Exclusive: We speak to World Hijab Day founder Nazma Khan

It’s World Hijab Day (WHD) on February 1st and what better way to mark the occasion than to have a chat with the founder of the movement, Nazma Khan.  

Nazma came up with the idea as a way to foster religious tolerance and understanding by inviting women (both Muslim and non-Muslim) to experience the hijab for one day.  

In this Q&A, the New Yorker tells us why she started WHD and how it was fuelled by the discrimination she faced as a young hijabi, particularly as an 11-year-old arriving in the US from Bangladesh.  

Nazma also shares some inspiring stories and explains how her faith has kept her strong in the face of adversity.  

As-salamu alaykum Nazma, hope you’re well and in good iman. Can you tell us about yourself and your initiative?

Thank you very much for having me. I really appreciate this opportunity. I’m the founder and CEO of the World Hijab Day Organisation. We are a global movement and a non-profit organisation whose mission is to dismantle discrimination against Muslim women through awareness, education and empowerment. We have many activities, including a global movement called ‘World Hijab Day’ (WHD) which is commemorated every February 1st.  

I founded WHD back in 2013 after years of personally being discriminated against for wearing the hijab. So, I wanted to bring awareness and normalise the hijab by inviting women from every background to walk in my shoes for one day. Now WHD is commemorated in over 150 countries.  

WHD has been going on for nearly a decade now, do you think there’s still a need for it?

Subhanallah, I started this in 2013 – almost a decade. And you would think that things will change. Of course, Alhamdulillah, we brought awareness but if you look at different parts of the world, let’s say Europe, Subhanallah, you will hear about the hijab ban every five or six months.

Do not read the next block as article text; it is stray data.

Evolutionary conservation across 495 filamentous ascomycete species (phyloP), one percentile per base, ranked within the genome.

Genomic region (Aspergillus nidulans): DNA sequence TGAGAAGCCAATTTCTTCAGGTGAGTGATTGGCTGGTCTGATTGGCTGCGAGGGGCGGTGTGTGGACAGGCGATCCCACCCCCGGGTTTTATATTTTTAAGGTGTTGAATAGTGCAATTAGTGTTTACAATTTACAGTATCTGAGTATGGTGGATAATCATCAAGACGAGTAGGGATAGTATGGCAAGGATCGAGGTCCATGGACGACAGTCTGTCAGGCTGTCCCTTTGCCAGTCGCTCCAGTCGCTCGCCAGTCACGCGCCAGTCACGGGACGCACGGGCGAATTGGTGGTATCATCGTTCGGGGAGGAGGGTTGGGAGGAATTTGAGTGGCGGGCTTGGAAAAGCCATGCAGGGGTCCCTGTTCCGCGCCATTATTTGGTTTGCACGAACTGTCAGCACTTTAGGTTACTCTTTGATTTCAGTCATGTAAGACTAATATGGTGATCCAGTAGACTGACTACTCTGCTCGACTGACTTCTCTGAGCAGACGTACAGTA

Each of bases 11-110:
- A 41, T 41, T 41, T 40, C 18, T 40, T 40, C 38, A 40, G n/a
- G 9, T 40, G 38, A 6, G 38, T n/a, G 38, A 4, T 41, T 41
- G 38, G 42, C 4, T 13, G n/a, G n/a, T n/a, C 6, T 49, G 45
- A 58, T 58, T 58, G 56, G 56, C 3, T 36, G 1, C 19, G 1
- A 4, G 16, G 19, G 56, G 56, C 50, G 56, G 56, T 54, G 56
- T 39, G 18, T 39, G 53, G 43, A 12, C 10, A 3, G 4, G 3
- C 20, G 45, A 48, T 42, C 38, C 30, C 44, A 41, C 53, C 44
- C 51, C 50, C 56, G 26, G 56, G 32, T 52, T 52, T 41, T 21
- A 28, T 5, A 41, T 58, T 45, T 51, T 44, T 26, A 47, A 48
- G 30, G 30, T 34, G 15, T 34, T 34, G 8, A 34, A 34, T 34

Recently there was a proposed ban in France about hijab in sports. Or if you look at India recently, Karnataka is a place in India where Muslim students were not allowed to enter the classroom unless they removed their hijab. Now, look at Canada in December, this sister, a teacher and she was removed from her position — her crime was? Her hijab. Just because she wears the hijab, she was removed from her position.  

So there still needs to be awareness out there. And there has to be, on our part, educating the general public about what is the hijab and clearing all the misconceptions. So, it is important to have WHD and have everyone get involved.

How important is this day for Muslims in general, from what you’ve seen over the last 9 years? How significant has it been for the community you feel?

When I first started, I wanted our sisters, Muslim or non-Muslim, to wear the hijab for a day. And I did not plan to have an event.